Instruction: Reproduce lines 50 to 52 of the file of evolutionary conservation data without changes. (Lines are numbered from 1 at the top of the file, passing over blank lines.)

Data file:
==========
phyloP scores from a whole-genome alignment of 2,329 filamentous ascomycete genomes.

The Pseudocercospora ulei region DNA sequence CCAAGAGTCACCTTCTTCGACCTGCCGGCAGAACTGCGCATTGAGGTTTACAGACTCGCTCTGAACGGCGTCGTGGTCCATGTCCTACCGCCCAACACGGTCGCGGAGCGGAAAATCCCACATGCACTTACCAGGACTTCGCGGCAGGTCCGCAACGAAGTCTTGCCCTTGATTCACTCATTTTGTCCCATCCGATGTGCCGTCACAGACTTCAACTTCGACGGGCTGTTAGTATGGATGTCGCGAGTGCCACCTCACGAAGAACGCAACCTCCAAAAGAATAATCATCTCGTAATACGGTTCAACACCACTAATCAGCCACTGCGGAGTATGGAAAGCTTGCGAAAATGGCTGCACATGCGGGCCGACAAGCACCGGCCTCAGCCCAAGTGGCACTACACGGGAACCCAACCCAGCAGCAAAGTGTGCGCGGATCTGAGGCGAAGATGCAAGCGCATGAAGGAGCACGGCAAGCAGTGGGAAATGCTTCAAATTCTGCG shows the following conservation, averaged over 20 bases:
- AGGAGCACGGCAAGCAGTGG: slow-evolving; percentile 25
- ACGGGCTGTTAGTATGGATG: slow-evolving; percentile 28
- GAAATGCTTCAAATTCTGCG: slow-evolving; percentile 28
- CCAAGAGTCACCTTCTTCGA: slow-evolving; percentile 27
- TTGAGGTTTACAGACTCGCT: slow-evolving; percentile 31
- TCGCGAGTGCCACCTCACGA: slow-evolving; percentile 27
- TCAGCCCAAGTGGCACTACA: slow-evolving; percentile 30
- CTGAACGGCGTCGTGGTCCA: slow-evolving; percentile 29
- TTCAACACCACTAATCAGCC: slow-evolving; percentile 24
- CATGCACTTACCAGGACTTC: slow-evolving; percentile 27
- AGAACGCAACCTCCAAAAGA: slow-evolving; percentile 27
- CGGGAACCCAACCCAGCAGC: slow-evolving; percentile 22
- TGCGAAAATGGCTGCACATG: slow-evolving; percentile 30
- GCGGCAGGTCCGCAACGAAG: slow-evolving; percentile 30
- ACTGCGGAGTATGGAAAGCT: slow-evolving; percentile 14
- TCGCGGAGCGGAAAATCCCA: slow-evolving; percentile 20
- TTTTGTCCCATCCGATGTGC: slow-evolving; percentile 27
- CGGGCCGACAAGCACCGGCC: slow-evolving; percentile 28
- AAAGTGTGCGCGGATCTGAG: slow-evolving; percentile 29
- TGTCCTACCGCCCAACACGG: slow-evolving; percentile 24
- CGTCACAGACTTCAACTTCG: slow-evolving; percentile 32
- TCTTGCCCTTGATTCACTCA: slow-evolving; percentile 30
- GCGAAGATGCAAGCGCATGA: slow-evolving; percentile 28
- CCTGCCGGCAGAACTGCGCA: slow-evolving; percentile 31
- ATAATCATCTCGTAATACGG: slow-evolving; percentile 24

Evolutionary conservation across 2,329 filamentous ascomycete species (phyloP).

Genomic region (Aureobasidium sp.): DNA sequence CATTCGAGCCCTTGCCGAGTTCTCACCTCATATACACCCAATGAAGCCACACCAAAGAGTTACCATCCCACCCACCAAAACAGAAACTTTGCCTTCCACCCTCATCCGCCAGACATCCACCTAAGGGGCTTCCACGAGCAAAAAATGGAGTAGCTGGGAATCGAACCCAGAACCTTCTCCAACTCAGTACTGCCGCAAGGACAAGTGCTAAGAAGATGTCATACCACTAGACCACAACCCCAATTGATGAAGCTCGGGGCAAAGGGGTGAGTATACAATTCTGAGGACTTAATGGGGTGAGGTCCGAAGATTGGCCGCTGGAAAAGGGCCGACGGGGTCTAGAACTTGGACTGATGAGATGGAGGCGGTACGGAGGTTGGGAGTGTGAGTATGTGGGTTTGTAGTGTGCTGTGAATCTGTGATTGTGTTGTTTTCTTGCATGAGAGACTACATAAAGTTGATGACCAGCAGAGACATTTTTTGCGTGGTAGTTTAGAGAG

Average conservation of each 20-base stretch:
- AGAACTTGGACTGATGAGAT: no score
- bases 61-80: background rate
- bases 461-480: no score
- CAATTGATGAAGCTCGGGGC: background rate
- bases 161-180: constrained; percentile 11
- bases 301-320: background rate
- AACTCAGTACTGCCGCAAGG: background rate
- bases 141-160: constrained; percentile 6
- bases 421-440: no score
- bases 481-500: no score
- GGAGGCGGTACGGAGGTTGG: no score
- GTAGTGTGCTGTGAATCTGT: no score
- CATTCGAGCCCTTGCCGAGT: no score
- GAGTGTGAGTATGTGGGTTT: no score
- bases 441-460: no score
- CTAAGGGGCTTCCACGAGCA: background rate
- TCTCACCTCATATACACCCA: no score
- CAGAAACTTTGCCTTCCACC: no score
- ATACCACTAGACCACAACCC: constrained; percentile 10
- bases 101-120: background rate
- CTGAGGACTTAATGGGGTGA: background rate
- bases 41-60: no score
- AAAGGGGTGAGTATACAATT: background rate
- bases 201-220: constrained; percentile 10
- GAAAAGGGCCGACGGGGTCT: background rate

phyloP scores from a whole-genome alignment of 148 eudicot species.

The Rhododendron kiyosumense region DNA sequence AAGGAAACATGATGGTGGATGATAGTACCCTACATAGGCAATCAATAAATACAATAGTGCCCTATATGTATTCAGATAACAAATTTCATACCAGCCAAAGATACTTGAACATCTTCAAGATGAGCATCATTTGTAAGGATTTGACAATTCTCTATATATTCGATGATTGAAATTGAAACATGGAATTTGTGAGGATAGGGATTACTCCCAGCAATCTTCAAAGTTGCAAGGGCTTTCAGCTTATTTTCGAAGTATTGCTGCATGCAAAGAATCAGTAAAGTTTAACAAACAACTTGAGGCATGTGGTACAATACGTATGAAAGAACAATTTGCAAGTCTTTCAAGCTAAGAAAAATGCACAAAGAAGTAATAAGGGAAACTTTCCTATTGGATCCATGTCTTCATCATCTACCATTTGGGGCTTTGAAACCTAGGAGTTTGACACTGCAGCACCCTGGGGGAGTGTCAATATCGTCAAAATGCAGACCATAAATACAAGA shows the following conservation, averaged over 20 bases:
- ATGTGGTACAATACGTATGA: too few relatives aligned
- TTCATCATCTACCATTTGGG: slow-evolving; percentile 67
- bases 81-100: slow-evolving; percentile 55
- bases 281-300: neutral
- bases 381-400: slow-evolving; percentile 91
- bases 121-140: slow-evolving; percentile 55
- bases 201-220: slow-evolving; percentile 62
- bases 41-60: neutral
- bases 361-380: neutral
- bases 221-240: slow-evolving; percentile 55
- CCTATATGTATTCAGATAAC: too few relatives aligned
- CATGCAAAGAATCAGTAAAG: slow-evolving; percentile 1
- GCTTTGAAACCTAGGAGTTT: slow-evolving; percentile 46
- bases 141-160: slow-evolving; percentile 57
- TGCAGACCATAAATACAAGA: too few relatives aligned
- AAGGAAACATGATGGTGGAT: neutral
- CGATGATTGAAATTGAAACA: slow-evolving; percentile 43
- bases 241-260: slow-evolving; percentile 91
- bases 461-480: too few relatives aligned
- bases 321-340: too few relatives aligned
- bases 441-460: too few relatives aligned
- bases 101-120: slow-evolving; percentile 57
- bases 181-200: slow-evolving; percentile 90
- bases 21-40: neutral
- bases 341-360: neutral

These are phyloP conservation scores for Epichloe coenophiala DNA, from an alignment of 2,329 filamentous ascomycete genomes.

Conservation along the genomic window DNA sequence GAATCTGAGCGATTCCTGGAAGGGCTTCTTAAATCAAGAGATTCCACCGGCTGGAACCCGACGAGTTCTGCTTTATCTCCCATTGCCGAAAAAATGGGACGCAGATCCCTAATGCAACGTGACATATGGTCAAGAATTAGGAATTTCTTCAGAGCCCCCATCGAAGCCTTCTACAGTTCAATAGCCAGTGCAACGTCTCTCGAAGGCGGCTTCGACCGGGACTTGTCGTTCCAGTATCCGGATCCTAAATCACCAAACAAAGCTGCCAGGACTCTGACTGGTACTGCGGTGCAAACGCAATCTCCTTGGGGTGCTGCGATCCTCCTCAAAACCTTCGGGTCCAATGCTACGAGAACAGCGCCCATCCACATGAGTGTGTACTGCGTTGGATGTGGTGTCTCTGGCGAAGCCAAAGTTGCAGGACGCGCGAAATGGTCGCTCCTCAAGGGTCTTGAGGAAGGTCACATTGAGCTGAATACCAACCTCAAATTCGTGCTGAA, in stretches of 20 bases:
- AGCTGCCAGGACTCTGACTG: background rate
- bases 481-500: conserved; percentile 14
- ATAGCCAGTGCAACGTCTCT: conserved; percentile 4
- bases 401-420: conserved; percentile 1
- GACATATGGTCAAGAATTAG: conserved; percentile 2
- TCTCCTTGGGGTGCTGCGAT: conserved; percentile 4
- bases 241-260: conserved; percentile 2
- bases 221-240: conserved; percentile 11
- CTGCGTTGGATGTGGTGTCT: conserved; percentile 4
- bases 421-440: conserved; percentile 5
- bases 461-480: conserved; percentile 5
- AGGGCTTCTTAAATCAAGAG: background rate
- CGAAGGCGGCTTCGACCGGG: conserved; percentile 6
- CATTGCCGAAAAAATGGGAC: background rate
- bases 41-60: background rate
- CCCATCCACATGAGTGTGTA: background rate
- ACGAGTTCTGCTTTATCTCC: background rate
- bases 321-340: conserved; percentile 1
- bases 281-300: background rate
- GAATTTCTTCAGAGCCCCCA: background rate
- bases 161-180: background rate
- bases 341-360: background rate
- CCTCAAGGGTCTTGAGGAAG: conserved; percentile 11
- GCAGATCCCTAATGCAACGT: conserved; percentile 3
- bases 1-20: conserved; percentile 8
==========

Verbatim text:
- bases 101-120: background rate
- CTGAGGACTTAATGGGGTGA: background rate
- bases 41-60: no score